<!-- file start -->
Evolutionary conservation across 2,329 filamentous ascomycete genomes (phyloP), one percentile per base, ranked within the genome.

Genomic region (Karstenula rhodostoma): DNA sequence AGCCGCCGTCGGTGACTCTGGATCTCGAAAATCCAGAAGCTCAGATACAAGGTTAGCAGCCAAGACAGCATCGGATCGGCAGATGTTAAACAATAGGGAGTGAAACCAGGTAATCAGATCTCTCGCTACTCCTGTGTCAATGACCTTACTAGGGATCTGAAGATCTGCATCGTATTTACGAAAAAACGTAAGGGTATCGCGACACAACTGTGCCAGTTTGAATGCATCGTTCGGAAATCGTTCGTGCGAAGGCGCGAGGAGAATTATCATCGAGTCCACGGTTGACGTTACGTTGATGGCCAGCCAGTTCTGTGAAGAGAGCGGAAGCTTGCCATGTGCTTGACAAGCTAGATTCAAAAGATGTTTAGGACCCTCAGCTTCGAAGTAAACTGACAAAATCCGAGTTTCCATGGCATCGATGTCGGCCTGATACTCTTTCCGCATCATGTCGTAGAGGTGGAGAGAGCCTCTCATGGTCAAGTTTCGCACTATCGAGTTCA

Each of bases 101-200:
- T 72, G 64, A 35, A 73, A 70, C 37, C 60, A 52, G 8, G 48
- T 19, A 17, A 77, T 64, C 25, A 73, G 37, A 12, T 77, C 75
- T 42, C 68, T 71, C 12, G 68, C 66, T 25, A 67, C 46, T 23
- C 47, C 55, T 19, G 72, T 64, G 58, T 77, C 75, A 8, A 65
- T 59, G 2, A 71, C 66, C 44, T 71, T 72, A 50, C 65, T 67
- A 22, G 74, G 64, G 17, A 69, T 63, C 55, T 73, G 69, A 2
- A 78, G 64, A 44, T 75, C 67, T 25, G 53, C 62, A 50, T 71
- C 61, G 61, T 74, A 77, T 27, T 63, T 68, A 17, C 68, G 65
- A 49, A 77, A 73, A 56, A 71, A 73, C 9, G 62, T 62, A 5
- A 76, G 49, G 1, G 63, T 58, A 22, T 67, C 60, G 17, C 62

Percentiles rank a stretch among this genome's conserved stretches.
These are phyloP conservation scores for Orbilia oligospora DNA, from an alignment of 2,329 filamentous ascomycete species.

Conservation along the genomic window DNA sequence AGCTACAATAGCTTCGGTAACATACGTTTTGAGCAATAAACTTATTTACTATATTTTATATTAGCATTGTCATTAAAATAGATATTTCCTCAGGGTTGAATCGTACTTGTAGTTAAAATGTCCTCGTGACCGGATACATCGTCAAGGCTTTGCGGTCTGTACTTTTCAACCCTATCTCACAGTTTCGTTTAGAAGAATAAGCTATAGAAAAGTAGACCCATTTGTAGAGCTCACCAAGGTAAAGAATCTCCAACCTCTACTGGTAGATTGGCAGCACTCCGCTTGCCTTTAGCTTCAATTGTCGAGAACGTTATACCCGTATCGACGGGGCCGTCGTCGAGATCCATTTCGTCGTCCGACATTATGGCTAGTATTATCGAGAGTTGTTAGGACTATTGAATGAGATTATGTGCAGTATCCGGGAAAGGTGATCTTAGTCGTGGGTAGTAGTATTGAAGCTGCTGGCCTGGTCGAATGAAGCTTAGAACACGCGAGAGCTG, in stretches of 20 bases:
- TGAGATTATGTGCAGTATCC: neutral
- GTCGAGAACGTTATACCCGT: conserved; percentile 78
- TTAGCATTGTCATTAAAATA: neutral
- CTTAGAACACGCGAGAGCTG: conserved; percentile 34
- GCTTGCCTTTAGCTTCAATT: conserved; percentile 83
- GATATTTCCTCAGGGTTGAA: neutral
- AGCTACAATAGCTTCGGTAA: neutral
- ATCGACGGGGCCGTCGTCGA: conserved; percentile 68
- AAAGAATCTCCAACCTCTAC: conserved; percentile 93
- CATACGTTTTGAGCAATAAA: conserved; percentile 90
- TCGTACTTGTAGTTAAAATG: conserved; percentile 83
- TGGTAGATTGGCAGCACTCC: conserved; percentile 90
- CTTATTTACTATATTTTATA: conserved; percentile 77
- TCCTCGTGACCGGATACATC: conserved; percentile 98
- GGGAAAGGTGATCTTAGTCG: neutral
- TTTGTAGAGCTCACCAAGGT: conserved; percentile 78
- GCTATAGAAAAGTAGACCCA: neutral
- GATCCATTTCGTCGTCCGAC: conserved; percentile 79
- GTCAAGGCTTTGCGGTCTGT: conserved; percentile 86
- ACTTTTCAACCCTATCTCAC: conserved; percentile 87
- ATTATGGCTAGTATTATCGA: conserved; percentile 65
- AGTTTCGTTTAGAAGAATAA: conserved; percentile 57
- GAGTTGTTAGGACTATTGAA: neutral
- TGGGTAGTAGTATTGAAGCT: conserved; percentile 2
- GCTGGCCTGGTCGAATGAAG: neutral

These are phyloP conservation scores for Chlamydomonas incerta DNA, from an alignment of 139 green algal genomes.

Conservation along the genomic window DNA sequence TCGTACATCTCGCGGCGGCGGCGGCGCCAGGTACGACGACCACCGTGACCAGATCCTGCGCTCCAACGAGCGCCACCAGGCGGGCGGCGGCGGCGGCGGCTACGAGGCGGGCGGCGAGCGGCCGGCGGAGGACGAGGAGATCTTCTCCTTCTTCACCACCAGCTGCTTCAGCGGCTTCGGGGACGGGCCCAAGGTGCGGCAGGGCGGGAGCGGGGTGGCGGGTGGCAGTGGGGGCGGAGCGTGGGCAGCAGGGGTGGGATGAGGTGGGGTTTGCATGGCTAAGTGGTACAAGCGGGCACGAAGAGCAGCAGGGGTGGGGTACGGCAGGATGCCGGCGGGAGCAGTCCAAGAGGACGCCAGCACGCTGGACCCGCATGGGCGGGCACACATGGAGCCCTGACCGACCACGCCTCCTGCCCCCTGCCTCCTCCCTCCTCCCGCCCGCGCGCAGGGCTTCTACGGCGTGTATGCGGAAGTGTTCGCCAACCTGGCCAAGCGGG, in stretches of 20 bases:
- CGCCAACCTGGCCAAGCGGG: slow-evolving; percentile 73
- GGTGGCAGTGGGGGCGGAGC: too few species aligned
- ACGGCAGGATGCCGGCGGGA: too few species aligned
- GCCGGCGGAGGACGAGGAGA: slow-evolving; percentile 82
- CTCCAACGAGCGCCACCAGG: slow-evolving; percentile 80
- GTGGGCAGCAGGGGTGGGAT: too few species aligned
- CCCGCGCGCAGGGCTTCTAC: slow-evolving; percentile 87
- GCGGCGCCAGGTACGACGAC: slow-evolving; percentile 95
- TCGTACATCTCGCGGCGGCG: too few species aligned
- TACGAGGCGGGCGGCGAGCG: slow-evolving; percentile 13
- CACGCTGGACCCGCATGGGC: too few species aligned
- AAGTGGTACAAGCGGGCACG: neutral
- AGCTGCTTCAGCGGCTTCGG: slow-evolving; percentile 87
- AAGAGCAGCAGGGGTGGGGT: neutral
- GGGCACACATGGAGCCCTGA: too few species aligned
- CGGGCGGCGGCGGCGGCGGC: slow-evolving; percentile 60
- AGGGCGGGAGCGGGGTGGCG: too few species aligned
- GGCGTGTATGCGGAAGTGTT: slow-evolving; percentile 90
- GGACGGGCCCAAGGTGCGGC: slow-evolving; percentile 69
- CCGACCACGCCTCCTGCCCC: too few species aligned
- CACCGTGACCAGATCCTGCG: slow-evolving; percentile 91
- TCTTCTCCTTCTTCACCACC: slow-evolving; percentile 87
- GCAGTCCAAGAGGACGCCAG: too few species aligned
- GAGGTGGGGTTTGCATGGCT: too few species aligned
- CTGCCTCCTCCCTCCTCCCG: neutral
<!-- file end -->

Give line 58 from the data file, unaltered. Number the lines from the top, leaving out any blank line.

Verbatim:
- GGGCACACATGGAGCCCTGA: too few species aligned